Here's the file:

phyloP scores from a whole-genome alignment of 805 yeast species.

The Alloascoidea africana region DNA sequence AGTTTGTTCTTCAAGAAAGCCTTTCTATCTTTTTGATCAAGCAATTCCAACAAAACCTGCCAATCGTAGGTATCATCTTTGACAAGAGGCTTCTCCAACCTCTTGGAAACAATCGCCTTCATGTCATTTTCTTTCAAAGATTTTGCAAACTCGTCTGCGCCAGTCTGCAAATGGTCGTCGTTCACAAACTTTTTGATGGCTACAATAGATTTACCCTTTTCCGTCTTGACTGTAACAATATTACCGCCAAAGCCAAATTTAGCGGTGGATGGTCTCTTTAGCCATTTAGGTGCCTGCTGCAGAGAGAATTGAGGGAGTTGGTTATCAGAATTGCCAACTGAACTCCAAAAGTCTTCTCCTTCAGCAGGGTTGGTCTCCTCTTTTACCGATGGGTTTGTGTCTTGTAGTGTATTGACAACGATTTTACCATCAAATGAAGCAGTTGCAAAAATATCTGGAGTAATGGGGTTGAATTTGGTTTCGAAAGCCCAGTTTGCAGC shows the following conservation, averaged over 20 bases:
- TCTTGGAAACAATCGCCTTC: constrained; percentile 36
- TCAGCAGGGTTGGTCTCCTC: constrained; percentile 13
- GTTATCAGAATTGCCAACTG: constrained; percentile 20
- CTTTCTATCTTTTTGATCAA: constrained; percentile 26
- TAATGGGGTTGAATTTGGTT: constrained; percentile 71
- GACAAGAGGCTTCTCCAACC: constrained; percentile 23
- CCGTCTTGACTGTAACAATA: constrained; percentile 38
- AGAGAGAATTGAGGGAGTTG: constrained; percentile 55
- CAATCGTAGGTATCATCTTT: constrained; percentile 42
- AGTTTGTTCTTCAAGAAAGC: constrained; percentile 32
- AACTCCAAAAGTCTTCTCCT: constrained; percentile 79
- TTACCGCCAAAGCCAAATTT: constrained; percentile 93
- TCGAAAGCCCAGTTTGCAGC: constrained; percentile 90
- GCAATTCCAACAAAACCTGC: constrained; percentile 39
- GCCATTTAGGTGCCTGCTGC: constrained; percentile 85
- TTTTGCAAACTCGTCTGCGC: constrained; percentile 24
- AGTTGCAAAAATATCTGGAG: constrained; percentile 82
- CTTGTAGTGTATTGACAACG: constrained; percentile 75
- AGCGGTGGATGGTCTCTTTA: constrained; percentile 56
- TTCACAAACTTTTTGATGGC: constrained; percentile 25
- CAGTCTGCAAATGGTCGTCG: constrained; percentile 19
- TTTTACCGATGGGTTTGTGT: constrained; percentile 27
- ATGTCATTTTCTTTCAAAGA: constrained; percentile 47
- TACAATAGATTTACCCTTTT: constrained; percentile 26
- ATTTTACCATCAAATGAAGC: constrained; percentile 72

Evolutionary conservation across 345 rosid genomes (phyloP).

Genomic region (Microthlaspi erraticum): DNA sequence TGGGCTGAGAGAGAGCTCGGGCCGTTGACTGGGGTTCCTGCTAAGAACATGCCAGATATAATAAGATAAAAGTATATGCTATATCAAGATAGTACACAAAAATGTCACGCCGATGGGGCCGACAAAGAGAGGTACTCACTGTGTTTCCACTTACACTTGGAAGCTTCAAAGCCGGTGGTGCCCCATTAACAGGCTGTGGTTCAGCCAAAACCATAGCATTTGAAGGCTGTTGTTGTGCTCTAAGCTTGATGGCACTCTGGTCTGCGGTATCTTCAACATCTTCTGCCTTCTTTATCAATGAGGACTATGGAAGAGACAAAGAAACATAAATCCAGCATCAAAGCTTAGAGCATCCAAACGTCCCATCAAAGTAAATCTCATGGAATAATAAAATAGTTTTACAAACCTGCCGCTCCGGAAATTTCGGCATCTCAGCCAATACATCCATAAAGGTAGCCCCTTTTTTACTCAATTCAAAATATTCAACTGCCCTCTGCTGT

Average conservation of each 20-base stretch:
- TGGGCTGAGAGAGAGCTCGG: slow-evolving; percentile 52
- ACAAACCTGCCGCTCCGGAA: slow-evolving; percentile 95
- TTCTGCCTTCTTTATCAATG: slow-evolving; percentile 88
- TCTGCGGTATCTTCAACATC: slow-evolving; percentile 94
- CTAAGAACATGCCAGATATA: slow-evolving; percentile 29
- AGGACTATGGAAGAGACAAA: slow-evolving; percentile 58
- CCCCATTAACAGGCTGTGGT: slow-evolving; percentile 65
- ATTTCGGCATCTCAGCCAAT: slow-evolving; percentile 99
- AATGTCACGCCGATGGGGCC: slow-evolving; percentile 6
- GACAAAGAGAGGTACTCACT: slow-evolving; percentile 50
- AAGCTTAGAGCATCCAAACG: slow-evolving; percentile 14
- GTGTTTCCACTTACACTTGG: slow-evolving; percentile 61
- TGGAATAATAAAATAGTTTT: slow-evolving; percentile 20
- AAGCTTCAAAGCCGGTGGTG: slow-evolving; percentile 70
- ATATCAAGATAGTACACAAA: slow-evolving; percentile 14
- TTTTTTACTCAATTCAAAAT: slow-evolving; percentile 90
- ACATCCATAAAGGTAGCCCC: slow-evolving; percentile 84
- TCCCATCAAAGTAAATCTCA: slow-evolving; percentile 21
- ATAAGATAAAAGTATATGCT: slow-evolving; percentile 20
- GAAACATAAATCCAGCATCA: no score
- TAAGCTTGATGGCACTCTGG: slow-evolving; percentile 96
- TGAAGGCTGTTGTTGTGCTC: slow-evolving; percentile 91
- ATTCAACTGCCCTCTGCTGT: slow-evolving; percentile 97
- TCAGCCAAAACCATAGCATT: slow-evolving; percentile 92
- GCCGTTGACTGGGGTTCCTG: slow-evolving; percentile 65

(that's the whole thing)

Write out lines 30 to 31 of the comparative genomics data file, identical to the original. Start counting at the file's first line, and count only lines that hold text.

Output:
Average conservation of each 20-base stretch:
- TGGGCTGAGAGAGAGCTCGG: slow-evolving; percentile 52